Thinking Citizen Blog — Rivers of the United States VI: The Delaware — Geography, History, Pollution
Thinking Citizen Blog — Wednesday is Climate Change, the Environment, and Sustainability Day
Today’s Topic — Rivers of the United States VI: The Delaware — geography, history, pollution
So far in this series, I have written about the Mississippi, the Ohio, the Hudson, the Charles, and the Potomac. Today, the river immortalized in the painting “Washington Crossing the Delaware.” (Emanuel Leutze, 1851). Experts — please chime in. Correct, elaborate, elucidate.
BASICS — Catskills, Boundaries, Delaware Bay
1. Sources: two branches in the Catskill mountains in New York.
2. Boundaries: between Pennsylvania and New York, Pennsylvania and New Jersey, and Delaware and New Jersey.
3. Delaware Bay: the estuary is second busiest waterway in the United States (after the Mississippi River).
NB: the Delaware is 419 miles long if you include the estuary, 388 without it.
POLLUTION CLEAN UP — lots of progress, room for improvement
1. In 2012, the Delaware ranked as the 5th most polluted river in the United States.
2. The biggest corporate source of pollution is the Dow Chemical Company.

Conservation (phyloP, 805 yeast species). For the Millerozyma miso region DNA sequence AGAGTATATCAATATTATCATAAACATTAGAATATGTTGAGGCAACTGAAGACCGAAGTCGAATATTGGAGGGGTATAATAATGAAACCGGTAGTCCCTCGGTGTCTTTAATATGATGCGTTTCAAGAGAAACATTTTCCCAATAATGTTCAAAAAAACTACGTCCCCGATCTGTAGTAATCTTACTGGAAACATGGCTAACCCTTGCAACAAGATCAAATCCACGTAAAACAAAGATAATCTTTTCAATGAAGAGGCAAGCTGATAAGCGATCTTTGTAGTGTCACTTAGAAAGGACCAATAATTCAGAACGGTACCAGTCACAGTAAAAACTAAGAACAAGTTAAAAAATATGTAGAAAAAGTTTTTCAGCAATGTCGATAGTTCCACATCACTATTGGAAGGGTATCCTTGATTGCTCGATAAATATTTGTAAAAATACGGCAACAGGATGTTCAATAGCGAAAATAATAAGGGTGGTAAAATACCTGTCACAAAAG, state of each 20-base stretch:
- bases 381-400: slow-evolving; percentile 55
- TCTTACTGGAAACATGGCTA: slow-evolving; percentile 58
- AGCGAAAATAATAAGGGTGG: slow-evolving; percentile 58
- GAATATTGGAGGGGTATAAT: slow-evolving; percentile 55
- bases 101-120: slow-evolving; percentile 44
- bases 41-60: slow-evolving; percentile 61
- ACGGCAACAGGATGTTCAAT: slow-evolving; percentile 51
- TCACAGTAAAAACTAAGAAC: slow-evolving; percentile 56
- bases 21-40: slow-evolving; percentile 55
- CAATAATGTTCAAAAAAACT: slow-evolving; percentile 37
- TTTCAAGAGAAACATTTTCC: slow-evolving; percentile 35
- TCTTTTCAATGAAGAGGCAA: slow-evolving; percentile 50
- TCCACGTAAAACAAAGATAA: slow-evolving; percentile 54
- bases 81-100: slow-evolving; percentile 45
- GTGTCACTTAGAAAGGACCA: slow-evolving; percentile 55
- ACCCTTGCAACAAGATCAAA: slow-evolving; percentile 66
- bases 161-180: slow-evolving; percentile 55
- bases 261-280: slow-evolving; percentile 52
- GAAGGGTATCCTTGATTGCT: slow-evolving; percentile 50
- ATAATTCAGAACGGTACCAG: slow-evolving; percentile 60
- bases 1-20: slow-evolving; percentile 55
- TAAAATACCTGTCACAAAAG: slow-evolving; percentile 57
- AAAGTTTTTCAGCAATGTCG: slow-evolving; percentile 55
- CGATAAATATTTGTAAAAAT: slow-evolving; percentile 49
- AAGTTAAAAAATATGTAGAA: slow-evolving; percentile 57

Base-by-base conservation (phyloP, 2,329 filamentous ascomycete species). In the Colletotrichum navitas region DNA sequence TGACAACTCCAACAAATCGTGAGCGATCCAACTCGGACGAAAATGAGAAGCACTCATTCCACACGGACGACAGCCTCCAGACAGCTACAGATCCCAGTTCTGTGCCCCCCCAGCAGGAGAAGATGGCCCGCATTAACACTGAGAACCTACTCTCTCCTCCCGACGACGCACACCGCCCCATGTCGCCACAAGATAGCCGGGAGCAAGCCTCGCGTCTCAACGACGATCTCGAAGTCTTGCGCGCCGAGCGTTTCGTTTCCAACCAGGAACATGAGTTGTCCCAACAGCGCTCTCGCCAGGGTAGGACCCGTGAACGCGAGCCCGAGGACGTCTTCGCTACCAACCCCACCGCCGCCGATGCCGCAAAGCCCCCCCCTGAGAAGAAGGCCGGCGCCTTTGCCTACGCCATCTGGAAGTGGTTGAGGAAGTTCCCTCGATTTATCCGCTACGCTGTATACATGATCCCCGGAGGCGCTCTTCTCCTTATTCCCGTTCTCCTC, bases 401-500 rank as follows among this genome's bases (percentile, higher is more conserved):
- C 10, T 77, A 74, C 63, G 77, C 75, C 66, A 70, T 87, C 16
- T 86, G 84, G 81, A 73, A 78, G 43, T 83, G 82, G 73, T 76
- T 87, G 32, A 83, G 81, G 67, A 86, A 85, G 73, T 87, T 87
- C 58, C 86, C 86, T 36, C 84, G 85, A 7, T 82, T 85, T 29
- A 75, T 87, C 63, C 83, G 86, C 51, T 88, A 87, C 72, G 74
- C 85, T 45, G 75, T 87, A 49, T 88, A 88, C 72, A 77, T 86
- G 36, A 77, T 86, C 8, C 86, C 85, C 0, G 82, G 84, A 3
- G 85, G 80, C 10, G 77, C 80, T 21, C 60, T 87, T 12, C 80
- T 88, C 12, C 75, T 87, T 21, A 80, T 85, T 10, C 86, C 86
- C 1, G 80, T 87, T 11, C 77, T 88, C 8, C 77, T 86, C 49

3. The goals of swimability and fishability have not yet been reached in the Philadelphia/Chester area.
NB: On the other hand, the Dupont Chamber Works has cut its emissions of nitrates by over 60% since 1987, and pollution from sewage, oil refineries, and slaughterhouses have been drastically reduced since the 1960s. At the cost of about a trillion dollars, “the clean-up of the Delaware is hailed as one of the world’s top water quality success stories.” (last link, official state of New Jersey website). Do any experts out there want to chime in?
ONE OF THE MOST ICONIC IMAGES FROM AMERICAN HISTORY
1. Destination: Trenton
2. Time: Christmas Eve, 1776
3. Outcome of Battle of Trenton (12/26): complete surprise and victory!
NB: a small battle but a huge boost to morale and to recruitment.
Please share the coolest thing you learned in the last week related to climate change or the environment. Or the coolest, most important thing you learned in your life related to climate change that the rest of us may have missed. Your favorite chart or table perhaps…
This is your chance to make some one’s day. Or to cement in your own mind something that you might otherwise forget. Or to think more deeply than otherwise about something dear to your heart.